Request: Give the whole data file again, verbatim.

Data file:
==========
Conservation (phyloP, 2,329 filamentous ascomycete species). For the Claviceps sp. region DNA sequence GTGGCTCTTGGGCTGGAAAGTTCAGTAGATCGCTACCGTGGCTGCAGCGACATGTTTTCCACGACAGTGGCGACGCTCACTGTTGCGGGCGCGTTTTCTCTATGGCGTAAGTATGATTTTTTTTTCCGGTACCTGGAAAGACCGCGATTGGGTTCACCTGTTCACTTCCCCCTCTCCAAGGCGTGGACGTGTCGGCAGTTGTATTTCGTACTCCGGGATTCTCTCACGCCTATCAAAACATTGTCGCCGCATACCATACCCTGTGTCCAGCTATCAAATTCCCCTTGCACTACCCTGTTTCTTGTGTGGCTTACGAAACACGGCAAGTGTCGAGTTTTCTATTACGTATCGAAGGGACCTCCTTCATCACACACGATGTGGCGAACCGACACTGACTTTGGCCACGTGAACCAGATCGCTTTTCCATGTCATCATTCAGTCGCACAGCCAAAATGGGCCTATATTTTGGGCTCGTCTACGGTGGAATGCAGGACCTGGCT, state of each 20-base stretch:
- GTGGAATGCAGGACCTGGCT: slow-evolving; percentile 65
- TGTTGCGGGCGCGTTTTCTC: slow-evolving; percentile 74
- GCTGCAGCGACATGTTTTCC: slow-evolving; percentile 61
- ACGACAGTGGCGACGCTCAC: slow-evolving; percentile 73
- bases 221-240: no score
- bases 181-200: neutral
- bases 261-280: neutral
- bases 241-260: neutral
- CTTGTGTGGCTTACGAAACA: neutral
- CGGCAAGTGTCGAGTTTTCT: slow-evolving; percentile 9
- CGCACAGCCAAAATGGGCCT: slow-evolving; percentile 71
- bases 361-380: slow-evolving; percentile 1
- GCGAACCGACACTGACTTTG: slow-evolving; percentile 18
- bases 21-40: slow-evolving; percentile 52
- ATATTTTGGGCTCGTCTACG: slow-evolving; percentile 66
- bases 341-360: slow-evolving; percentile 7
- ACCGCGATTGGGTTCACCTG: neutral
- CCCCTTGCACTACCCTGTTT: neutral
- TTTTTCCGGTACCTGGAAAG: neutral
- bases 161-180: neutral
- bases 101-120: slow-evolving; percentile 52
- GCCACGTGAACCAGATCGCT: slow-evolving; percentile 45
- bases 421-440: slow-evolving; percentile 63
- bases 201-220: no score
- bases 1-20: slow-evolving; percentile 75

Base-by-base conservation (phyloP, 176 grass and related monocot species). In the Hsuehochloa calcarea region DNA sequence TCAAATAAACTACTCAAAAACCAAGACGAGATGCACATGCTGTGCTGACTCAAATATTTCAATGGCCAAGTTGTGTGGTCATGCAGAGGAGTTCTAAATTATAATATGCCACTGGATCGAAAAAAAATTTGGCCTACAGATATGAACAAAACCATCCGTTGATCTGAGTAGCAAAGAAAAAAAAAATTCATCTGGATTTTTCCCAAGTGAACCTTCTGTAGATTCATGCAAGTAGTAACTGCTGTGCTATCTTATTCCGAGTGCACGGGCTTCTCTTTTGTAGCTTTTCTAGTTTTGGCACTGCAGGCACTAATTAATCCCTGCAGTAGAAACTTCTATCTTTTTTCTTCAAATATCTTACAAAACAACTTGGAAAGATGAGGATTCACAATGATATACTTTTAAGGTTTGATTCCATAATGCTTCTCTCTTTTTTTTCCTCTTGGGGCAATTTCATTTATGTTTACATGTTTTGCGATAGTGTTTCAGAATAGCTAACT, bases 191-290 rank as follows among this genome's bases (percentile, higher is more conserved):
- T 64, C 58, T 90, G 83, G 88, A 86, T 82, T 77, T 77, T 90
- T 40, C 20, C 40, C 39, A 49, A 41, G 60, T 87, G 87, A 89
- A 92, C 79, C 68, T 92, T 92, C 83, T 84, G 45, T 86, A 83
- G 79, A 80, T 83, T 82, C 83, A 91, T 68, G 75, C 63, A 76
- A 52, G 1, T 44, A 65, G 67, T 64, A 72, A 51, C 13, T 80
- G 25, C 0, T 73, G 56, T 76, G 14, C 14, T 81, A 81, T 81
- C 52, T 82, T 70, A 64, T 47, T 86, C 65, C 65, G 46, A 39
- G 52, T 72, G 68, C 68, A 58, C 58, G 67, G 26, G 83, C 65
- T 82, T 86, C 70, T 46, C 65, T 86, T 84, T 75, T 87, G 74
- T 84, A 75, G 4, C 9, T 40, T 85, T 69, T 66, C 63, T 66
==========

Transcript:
Conservation (phyloP, 2,329 filamentous ascomycete species). For the Claviceps sp. region DNA sequence GTGGCTCTTGGGCTGGAAAGTTCAGTAGATCGCTACCGTGGCTGCAGCGACATGTTTTCCACGACAGTGGCGACGCTCACTGTTGCGGGCGCGTTTTCTCTATGGCGTAAGTATGATTTTTTTTTCCGGTACCTGGAAAGACCGCGATTGGGTTCACCTGTTCACTTCCCCCTCTCCAAGGCGTGGACGTGTCGGCAGTTGTATTTCGTACTCCGGGATTCTCTCACGCCTATCAAAACATTGTCGCCGCATACCATACCCTGTGTCCAGCTATCAAATTCCCCTTGCACTACCCTGTTTCTTGTGTGGCTTACGAAACACGGCAAGTGTCGAGTTTTCTATTACGTATCGAAGGGACCTCCTTCATCACACACGATGTGGCGAACCGACACTGACTTTGGCCACGTGAACCAGATCGCTTTTCCATGTCATCATTCAGTCGCACAGCCAAAATGGGCCTATATTTTGGGCTCGTCTACGGTGGAATGCAGGACCTGGCT, state of each 20-base stretch:
- GTGGAATGCAGGACCTGGCT: slow-evolving; percentile 65
- TGTTGCGGGCGCGTTTTCTC: slow-evolving; percentile 74
- GCTGCAGCGACATGTTTTCC: slow-evolving; percentile 61
- ACGACAGTGGCGACGCTCAC: slow-evolving; percentile 73
- bases 221-240: no score
- bases 181-200: neutral
- bases 261-280: neutral
- bases 241-260: neutral
- CTTGTGTGGCTTACGAAACA: neutral
- CGGCAAGTGTCGAGTTTTCT: slow-evolving; percentile 9
- CGCACAGCCAAAATGGGCCT: slow-evolving; percentile 71
- bases 361-380: slow-evolving; percentile 1
- GCGAACCGACACTGACTTTG: slow-evolving; percentile 18
- bases 21-40: slow-evolving; percentile 52
- ATATTTTGGGCTCGTCTACG: slow-evolving; percentile 66
- bases 341-360: slow-evolving; percentile 7
- ACCGCGATTGGGTTCACCTG: neutral
- CCCCTTGCACTACCCTGTTT: neutral
- TTTTTCCGGTACCTGGAAAG: neutral
- bases 161-180: neutral
- bases 101-120: slow-evolving; percentile 52
- GCCACGTGAACCAGATCGCT: slow-evolving; percentile 45
- bases 421-440: slow-evolving; percentile 63
- bases 201-220: no score
- bases 1-20: slow-evolving; percentile 75

Base-by-base conservation (phyloP, 176 grass and related monocot species). In the Hsuehochloa calcarea region DNA sequence TCAAATAAACTACTCAAAAACCAAGACGAGATGCACATGCTGTGCTGACTCAAATATTTCAATGGCCAAGTTGTGTGGTCATGCAGAGGAGTTCTAAATTATAATATGCCACTGGATCGAAAAAAAATTTGGCCTACAGATATGAACAAAACCATCCGTTGATCTGAGTAGCAAAGAAAAAAAAAATTCATCTGGATTTTTCCCAAGTGAACCTTCTGTAGATTCATGCAAGTAGTAACTGCTGTGCTATCTTATTCCGAGTGCACGGGCTTCTCTTTTGTAGCTTTTCTAGTTTTGGCACTGCAGGCACTAATTAATCCCTGCAGTAGAAACTTCTATCTTTTTTCTTCAAATATCTTACAAAACAACTTGGAAAGATGAGGATTCACAATGATATACTTTTAAGGTTTGATTCCATAATGCTTCTCTCTTTTTTTTCCTCTTGGGGCAATTTCATTTATGTTTACATGTTTTGCGATAGTGTTTCAGAATAGCTAACT, bases 191-290 rank as follows among this genome's bases (percentile, higher is more conserved):
- T 64, C 58, T 90, G 83, G 88, A 86, T 82, T 77, T 77, T 90
- T 40, C 20, C 40, C 39, A 49, A 41, G 60, T 87, G 87, A 89
- A 92, C 79, C 68, T 92, T 92, C 83, T 84, G 45, T 86, A 83
- G 79, A 80, T 83, T 82, C 83, A 91, T 68, G 75, C 63, A 76
- A 52, G 1, T 44, A 65, G 67, T 64, A 72, A 51, C 13, T 80
- G 25, C 0, T 73, G 56, T 76, G 14, C 14, T 81, A 81, T 81
- C 52, T 82, T 70, A 64, T 47, T 86, C 65, C 65, G 46, A 39
- G 52, T 72, G 68, C 68, A 58, C 58, G 67, G 26, G 83, C 65
- T 82, T 86, C 70, T 46, C 65, T 86, T 84, T 75, T 87, G 74
- T 84, A 75, G 4, C 9, T 40, T 85, T 69, T 66, C 63, T 66